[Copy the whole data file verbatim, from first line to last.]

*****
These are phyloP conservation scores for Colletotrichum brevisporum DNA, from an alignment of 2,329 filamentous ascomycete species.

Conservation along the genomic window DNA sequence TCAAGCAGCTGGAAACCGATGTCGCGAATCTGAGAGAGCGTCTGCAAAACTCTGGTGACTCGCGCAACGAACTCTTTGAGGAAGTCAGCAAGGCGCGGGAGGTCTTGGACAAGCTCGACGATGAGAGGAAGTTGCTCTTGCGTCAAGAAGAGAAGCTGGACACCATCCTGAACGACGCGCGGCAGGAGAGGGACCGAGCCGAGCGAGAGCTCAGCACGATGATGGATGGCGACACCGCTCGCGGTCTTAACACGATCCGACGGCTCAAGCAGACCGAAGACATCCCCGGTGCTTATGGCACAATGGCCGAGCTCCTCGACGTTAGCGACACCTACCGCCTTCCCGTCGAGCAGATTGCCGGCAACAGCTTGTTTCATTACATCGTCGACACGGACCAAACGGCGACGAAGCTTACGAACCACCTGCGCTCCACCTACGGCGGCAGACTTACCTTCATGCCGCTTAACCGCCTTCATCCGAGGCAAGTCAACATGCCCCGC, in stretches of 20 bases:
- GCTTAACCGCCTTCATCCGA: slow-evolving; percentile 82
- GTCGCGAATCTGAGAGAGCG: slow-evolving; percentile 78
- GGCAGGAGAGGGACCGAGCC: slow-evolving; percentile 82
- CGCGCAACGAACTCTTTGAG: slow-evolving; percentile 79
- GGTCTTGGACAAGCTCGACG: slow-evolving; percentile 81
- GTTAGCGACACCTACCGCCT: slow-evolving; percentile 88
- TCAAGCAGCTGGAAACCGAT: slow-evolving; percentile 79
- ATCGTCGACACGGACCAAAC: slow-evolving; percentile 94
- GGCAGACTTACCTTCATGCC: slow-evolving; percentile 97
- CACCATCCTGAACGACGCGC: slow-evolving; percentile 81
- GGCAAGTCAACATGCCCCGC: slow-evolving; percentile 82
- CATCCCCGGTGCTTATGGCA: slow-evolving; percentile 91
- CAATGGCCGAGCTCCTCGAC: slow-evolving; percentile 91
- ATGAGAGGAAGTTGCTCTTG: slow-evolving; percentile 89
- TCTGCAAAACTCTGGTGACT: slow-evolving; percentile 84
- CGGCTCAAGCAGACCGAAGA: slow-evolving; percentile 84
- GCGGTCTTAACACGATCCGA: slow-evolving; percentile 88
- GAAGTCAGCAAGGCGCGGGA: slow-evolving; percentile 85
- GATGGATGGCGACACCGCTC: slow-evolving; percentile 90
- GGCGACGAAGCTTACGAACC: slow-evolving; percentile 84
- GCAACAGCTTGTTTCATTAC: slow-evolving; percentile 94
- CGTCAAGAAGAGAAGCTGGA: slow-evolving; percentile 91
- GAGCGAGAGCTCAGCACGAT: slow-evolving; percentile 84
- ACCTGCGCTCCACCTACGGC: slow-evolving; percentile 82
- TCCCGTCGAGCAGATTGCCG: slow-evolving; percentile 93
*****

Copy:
These are phyloP conservation scores for Colletotrichum brevisporum DNA, from an alignment of 2,329 filamentous ascomycete species.

Conservation along the genomic window DNA sequence TCAAGCAGCTGGAAACCGATGTCGCGAATCTGAGAGAGCGTCTGCAAAACTCTGGTGACTCGCGCAACGAACTCTTTGAGGAAGTCAGCAAGGCGCGGGAGGTCTTGGACAAGCTCGACGATGAGAGGAAGTTGCTCTTGCGTCAAGAAGAGAAGCTGGACACCATCCTGAACGACGCGCGGCAGGAGAGGGACCGAGCCGAGCGAGAGCTCAGCACGATGATGGATGGCGACACCGCTCGCGGTCTTAACACGATCCGACGGCTCAAGCAGACCGAAGACATCCCCGGTGCTTATGGCACAATGGCCGAGCTCCTCGACGTTAGCGACACCTACCGCCTTCCCGTCGAGCAGATTGCCGGCAACAGCTTGTTTCATTACATCGTCGACACGGACCAAACGGCGACGAAGCTTACGAACCACCTGCGCTCCACCTACGGCGGCAGACTTACCTTCATGCCGCTTAACCGCCTTCATCCGAGGCAAGTCAACATGCCCCGC, in stretches of 20 bases:
- GCTTAACCGCCTTCATCCGA: slow-evolving; percentile 82
- GTCGCGAATCTGAGAGAGCG: slow-evolving; percentile 78
- GGCAGGAGAGGGACCGAGCC: slow-evolving; percentile 82
- CGCGCAACGAACTCTTTGAG: slow-evolving; percentile 79
- GGTCTTGGACAAGCTCGACG: slow-evolving; percentile 81
- GTTAGCGACACCTACCGCCT: slow-evolving; percentile 88
- TCAAGCAGCTGGAAACCGAT: slow-evolving; percentile 79
- ATCGTCGACACGGACCAAAC: slow-evolving; percentile 94
- GGCAGACTTACCTTCATGCC: slow-evolving; percentile 97
- CACCATCCTGAACGACGCGC: slow-evolving; percentile 81
- GGCAAGTCAACATGCCCCGC: slow-evolving; percentile 82
- CATCCCCGGTGCTTATGGCA: slow-evolving; percentile 91
- CAATGGCCGAGCTCCTCGAC: slow-evolving; percentile 91
- ATGAGAGGAAGTTGCTCTTG: slow-evolving; percentile 89
- TCTGCAAAACTCTGGTGACT: slow-evolving; percentile 84
- CGGCTCAAGCAGACCGAAGA: slow-evolving; percentile 84
- GCGGTCTTAACACGATCCGA: slow-evolving; percentile 88
- GAAGTCAGCAAGGCGCGGGA: slow-evolving; percentile 85
- GATGGATGGCGACACCGCTC: slow-evolving; percentile 90
- GGCGACGAAGCTTACGAACC: slow-evolving; percentile 84
- GCAACAGCTTGTTTCATTAC: slow-evolving; percentile 94
- CGTCAAGAAGAGAAGCTGGA: slow-evolving; percentile 91
- GAGCGAGAGCTCAGCACGAT: slow-evolving; percentile 84
- ACCTGCGCTCCACCTACGGC: slow-evolving; percentile 82
- TCCCGTCGAGCAGATTGCCG: slow-evolving; percentile 93